Sunday, December 23, 2012

Transatlantic Christmas Traditions

This is TLOML's first Christmas in London since he was about 9 years old. We're spending it together, just the two of us, at Fox Corner. Our first married Christmas and probably the only one we'll spend as just the two of us for the foreseeable future.

The pressure is on. It has to be brilliant. It also has to be, I think, recognisably British. During my Christmases in the US I happily sacrificed mince pies, Christmas pudding and parsnips in favour of gingerbread cookies, mashed potatoes and candied yams. But we're back in Blighty this year, so it's time to get back to my roots. Which includes eating mince pies and parsnips.

I know it's a cliche, and I'm sure he was half kidding, but TLOML has asked me several times if there is any beef mince in a mince pie. To be fair, he knows that tradition suggests the use of suet (raw beef fat, let's call a spade a spade here) in Christmas pudding.  So we can forgive him the confusion.

Parsnip confusion is less understandable. After all, parsnips are eaten in the US. But just not by TLOML. 'What are they?' he asked, recoiling in horror as I unpacked the shopping, 'They look like gigantic trolls' fingers.'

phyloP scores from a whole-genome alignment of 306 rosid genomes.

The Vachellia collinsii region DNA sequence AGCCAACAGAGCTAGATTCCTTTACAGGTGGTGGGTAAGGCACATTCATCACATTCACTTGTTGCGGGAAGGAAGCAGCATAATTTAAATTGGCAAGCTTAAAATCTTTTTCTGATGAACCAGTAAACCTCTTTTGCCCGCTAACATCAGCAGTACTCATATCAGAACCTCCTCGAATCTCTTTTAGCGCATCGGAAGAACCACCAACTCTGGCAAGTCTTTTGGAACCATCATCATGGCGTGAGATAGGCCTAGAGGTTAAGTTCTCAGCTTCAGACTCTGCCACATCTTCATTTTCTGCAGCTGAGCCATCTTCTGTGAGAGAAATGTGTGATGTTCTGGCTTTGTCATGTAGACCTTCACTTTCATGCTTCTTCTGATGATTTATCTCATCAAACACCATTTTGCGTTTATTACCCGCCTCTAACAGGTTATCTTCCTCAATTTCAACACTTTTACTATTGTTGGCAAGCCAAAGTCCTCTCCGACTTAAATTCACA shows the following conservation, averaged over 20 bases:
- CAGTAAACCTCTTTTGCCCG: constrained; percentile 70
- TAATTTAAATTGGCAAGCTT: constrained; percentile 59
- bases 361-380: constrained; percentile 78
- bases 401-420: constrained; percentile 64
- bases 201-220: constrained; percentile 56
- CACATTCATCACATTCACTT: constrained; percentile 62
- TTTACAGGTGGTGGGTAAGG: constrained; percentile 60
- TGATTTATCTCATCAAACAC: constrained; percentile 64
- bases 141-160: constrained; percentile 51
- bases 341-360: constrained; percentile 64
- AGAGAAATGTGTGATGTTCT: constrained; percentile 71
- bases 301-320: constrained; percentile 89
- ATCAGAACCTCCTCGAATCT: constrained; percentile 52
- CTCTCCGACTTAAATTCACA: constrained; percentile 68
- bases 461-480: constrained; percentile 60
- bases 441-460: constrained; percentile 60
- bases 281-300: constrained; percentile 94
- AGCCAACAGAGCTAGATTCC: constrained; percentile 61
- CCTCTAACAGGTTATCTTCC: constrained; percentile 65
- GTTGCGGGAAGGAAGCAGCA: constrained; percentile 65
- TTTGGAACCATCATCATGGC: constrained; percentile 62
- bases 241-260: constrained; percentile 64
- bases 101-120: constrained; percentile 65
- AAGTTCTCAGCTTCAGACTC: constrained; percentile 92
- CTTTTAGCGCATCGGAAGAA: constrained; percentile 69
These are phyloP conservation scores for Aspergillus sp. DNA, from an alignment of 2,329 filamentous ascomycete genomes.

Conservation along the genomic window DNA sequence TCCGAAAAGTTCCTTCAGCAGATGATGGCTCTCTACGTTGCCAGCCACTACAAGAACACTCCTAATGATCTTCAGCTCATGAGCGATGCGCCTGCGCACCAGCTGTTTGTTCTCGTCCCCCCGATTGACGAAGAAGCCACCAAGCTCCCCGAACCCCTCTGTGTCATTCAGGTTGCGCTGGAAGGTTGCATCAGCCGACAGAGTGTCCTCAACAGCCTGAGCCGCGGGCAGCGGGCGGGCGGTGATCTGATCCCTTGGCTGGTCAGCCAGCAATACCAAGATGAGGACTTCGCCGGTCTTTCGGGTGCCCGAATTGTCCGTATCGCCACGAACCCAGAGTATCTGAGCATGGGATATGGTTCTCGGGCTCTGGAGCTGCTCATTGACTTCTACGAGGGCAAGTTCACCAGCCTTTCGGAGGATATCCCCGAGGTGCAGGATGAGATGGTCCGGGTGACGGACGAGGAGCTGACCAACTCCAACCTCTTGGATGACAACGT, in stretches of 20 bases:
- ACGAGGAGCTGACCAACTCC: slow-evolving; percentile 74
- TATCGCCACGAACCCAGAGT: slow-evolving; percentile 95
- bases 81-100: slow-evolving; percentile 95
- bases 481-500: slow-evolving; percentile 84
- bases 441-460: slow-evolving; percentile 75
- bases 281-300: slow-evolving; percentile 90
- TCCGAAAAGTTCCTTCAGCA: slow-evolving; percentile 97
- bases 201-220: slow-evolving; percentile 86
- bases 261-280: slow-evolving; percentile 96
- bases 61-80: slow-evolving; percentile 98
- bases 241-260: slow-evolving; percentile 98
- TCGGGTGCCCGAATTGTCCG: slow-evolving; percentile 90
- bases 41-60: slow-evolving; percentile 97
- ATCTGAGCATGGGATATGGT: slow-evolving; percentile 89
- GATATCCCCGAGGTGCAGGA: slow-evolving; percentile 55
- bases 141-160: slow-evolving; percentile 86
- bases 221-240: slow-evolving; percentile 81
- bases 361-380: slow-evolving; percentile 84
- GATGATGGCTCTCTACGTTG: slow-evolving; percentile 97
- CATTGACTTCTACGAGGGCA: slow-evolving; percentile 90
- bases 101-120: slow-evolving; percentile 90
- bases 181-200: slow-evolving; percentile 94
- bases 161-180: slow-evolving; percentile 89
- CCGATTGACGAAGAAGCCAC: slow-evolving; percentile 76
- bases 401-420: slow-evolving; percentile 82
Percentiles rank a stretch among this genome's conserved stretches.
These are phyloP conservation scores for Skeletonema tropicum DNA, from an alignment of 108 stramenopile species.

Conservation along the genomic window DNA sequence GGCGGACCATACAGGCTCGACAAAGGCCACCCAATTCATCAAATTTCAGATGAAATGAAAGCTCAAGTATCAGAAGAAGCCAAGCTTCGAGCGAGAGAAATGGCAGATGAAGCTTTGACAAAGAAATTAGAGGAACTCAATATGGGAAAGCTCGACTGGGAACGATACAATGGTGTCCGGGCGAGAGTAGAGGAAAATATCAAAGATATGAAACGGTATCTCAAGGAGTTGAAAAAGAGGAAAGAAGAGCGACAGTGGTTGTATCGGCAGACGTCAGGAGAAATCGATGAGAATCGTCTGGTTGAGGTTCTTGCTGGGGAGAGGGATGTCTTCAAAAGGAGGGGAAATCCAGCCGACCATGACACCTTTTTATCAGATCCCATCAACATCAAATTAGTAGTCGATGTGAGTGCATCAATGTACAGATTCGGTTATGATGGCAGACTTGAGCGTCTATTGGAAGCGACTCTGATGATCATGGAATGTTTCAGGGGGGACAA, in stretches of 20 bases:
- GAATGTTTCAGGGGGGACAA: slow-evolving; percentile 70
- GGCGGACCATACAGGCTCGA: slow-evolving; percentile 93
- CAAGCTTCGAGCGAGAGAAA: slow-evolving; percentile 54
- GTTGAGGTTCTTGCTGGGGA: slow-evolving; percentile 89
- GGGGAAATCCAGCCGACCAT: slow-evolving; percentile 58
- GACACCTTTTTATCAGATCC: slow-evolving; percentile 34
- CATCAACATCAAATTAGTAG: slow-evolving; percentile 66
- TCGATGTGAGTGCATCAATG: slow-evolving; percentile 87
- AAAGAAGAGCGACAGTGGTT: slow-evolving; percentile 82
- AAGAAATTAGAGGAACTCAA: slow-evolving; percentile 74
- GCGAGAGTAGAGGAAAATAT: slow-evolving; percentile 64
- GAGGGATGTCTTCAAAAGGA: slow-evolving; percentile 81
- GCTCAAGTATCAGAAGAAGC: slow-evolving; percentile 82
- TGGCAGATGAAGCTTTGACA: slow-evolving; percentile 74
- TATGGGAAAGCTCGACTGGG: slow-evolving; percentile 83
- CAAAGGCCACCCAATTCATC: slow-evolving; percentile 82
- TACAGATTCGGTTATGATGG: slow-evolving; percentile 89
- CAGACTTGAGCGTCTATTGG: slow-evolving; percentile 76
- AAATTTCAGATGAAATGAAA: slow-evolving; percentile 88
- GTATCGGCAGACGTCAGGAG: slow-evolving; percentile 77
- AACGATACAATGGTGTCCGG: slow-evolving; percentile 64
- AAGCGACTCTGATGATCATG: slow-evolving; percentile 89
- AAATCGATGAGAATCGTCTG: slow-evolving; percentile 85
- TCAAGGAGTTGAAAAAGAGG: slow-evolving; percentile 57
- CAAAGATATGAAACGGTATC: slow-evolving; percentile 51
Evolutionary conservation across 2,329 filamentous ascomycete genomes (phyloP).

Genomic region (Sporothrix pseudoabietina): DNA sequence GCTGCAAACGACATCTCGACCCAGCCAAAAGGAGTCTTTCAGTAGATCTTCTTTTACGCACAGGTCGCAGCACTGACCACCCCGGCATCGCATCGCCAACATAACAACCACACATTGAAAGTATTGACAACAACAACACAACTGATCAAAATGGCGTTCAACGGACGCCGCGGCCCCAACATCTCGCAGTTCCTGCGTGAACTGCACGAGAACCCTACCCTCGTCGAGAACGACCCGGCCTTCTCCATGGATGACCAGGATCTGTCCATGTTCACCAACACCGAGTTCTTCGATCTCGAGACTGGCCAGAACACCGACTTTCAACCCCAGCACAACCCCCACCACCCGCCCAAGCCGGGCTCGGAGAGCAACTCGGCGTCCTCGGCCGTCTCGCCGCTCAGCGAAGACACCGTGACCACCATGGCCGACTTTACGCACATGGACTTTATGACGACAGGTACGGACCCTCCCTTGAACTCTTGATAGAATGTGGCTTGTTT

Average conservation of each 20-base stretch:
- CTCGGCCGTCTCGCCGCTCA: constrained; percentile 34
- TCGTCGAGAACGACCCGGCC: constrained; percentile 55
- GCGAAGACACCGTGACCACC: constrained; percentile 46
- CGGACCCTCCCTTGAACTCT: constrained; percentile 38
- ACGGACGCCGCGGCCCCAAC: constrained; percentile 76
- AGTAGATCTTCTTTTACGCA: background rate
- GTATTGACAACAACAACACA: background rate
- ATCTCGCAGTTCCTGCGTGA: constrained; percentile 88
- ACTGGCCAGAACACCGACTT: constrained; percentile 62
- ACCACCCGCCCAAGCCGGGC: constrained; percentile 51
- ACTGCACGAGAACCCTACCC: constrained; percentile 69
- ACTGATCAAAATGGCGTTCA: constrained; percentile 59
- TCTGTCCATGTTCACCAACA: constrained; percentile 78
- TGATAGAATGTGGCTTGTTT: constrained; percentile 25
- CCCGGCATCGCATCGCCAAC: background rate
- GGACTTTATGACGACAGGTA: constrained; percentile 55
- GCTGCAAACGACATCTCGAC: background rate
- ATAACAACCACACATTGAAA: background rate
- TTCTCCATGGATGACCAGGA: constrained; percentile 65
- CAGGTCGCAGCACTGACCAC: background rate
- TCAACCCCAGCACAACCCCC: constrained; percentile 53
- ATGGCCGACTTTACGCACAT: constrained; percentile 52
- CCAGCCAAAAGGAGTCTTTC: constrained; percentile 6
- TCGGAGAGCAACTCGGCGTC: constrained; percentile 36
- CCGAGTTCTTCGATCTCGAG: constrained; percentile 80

Honeyed gigantic troll fingers for lunch

As I write this it strikes me that not everyone has parsnips on Christmas day in Britain. Just as not everyone has mashed potatoes in the US. Christmas traditions aren't so much national, as hyper local. As in, derived from the very precise locality that is your family home.

Well, in my family's home, we eat parsnips and sprouts on Christmas day. And Christmas pudding and mince pies. The turkey is stuffed with sausagemeat at one end and bread stuffing at the other, and served all the usual fare including cranberry sauce and carrots. There is never a gingerbread house.

TLOML is not a huge fan of carrots, neither of us care much for cranberry sauce, and we both love a gingerbread house. So we will act accordingly.

I suppose this year we're creating a tailormade Transatlantic Christmas, and a set of Christmas traditions which will become those of our new family, over the years to come. (Gosh, I hope our unborn daughter doesn't wind up living with some foreigner and not coming home for Christmas, like me.)

Whatever your Christmas traditions, I hope they involve huge dollops of merriness and joy. Happy Christmas!

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